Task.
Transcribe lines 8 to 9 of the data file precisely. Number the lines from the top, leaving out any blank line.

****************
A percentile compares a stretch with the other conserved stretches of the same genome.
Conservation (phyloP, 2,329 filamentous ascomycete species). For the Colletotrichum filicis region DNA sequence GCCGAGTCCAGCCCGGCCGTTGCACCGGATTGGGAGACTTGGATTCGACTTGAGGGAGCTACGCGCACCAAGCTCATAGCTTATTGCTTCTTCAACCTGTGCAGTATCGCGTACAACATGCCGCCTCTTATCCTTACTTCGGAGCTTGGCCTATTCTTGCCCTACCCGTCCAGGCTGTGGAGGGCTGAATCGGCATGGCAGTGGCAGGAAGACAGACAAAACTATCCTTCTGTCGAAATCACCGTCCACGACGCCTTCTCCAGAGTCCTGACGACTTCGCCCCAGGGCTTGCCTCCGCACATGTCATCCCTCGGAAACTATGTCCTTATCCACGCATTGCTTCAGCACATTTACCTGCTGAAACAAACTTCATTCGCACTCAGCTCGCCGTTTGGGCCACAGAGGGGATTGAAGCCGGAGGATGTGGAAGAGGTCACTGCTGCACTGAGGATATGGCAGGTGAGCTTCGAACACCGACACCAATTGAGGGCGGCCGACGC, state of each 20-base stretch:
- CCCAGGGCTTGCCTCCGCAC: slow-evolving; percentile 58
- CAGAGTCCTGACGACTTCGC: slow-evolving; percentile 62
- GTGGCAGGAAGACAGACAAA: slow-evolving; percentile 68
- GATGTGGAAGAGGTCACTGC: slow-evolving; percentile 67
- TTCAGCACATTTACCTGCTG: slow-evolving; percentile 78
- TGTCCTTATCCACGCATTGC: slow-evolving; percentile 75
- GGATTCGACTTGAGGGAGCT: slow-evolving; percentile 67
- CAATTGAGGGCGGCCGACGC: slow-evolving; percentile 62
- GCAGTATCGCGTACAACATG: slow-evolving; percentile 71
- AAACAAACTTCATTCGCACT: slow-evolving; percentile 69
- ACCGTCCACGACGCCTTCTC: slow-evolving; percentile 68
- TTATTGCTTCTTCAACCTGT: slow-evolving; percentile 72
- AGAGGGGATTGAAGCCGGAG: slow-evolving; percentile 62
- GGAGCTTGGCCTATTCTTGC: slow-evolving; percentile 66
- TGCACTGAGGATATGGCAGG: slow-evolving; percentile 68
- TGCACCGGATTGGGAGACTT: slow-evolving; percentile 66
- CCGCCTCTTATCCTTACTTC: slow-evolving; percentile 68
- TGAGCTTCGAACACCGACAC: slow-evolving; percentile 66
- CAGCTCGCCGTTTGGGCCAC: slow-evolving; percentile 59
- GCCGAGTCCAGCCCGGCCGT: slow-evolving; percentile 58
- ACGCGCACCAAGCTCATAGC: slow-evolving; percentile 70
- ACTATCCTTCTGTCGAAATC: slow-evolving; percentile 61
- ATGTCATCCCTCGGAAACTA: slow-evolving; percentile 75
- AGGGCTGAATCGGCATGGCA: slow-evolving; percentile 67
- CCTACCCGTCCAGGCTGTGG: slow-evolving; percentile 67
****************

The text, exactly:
- TGTCCTTATCCACGCATTGC: slow-evolving; percentile 75
- GGATTCGACTTGAGGGAGCT: slow-evolving; percentile 67